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Publication numberUS20060046525 A1
Publication typeApplication
Application numberUS 10/928,001
Publication dateMar 2, 2006
Filing dateAug 27, 2004
Priority dateAug 27, 2004
Also published asCN1747244A, CN100411255C
Publication number10928001, 928001, US 2006/0046525 A1, US 2006/046525 A1, US 20060046525 A1, US 20060046525A1, US 2006046525 A1, US 2006046525A1, US-A1-20060046525, US-A1-2006046525, US2006/0046525A1, US2006/046525A1, US20060046525 A1, US20060046525A1, US2006046525 A1, US2006046525A1
InventorsAllan Mark
Original AssigneeAllan Mark
Export CitationBiBTeX, EndNote, RefMan
External Links: USPTO, USPTO Assignment, Espacenet
Printed circuit board type connector using surface mount and through hole technologies
US 20060046525 A1
Abstract
The invention is a connector which employs both surface mount technology as well as through-hole technology to connect one printed circuit board (PCB) to another. In one embodiment, the connector includes a pair of square prongs the length of which depends on the thickness of the PCB. The height of the connector depends on the needed stand-off height between the two PCBs. The prongs enable fastening of the connector to a first PCB using through-hole technology (THT) by creating an interference fit with the first PCB via holes formed in the first PCB. An predetermined surface of the connector opposite from the surface defined by the first PCB is co-planar with the surface of a second PCB, to enable fastening of the connector to a corresponding area on the surface of the second PCB using surface mount technology (SMT).
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Claims(19)
1. A connector for connecting a first printed circuit board to a second printed circuit board, said connector comprising:
a body portion formed of a strip of conductive material bent in a central area thereof to define a curved outer surface and a hollow cross-section and having a first end and a second end, said first end having at least one prong extending out therefrom in a direction opposite to said curved outer surface and sized to be mechanically held in a corresponding hole defined in said first printed circuit board, said second end extending approximately in the same direction as said first end, said curved outer surface defining a plane such that said curved outer surface is enabled to be surface mounted to said second printed circuit board when the surface of said second printed circuit board is positioned approximately parallel to the adjacent surface of said first printed circuit board;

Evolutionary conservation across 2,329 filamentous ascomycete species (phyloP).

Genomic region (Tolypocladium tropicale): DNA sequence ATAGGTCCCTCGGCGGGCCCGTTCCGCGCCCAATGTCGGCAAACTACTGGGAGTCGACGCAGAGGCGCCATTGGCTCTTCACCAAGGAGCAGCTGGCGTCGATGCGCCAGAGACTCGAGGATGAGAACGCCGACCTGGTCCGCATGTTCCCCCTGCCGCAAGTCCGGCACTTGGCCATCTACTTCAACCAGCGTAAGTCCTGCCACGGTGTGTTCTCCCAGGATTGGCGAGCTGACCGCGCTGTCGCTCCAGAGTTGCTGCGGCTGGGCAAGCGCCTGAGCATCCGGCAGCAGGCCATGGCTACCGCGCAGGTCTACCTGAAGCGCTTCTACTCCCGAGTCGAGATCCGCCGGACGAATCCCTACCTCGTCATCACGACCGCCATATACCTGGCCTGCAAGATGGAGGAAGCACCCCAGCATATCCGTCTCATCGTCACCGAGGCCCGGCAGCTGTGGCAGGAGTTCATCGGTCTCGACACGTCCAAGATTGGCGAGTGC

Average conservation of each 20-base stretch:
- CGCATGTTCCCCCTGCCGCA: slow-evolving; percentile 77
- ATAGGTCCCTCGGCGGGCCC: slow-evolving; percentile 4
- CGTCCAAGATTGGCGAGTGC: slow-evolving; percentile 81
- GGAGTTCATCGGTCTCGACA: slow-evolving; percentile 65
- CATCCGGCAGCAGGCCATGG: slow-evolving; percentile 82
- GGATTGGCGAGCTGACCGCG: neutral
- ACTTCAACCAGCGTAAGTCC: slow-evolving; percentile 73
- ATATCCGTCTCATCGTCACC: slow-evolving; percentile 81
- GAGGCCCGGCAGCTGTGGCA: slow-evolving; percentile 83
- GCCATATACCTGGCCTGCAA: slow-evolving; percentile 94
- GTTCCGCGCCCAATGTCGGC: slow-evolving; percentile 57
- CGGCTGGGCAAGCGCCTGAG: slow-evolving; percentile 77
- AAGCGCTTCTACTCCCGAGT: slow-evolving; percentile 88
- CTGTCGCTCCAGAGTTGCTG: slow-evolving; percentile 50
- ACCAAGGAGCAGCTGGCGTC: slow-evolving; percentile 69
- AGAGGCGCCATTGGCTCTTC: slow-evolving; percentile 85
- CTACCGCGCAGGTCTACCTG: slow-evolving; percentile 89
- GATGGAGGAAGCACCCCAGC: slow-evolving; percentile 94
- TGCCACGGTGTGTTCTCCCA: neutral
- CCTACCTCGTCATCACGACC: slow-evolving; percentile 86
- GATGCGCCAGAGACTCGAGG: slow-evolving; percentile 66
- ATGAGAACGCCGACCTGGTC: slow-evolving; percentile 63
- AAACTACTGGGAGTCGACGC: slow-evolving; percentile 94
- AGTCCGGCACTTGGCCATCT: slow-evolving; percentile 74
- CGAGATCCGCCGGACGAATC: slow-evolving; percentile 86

such that said connector enables in-hole mounting of said connector to said first printed circuit board and enables surface mounting of said connector to said second printed circuit board.
2. The connector of claim 1 wherein said one or more prongs is sized to be interference fit into said corresponding hole defined in said first printed circuit board.
3. The connector of claim 1 wherein said one or more prongs comprises two prongs, and wherein each said prong has a square cross section.
4. The connector of claim 1 wherein said one or more prongs comprises a tab and wherein said hole is in the shape of a slot.
5. The connector of claim 4 wherein said tab includes a dimple for providing an interference fit of said tab in said slot.
6. The connector of claim 1 wherein a notch is formed in said curved outer surface to form two sides, each side sized to enable the surface mounting of said side to a different contact area on the surface of said second circuit board.
7. The connector of claim 1 wherein said body portion is sized so as to define a predetermined stand-off distance between said first printed circuit board and said second printed circuit board when said one or more prongs is mechanically held in said corresponding hole and said outer curved surface is surface mounted to said second printed circuit board.
8. The connector of claim 1 wherein said strip of conductive material defines an approximately U-shaped cross-section.
9. The connector of claim 1 wherein said strip of conductive material defines an approximately box-shaped cross-section.
10. The connector of claim 1 wherein said strip of conductive material is bent so as to substantially reduce the parasitic inductance of said connector.
11. A connector for connecting a first printed circuit board and a second printed circuit board, said connector comprising:
a pair of prongs extending from a first end of said connector, each prong sized to be mechanically held in a corresponding hole defined in said first printed circuit board;
a second end of said connector opposite to said first end folded towards said first end such that said second end limits how far each said prong can extend into said corresponding hole;
wherein the surface of said connector opposite to said first and second ends is shaped so as to enable said connector to be surface mounted to a second printed circuit board when the surface of said second printed circuit board is positioned approximately parallel to the adjacent surface of said first printed circuit board; and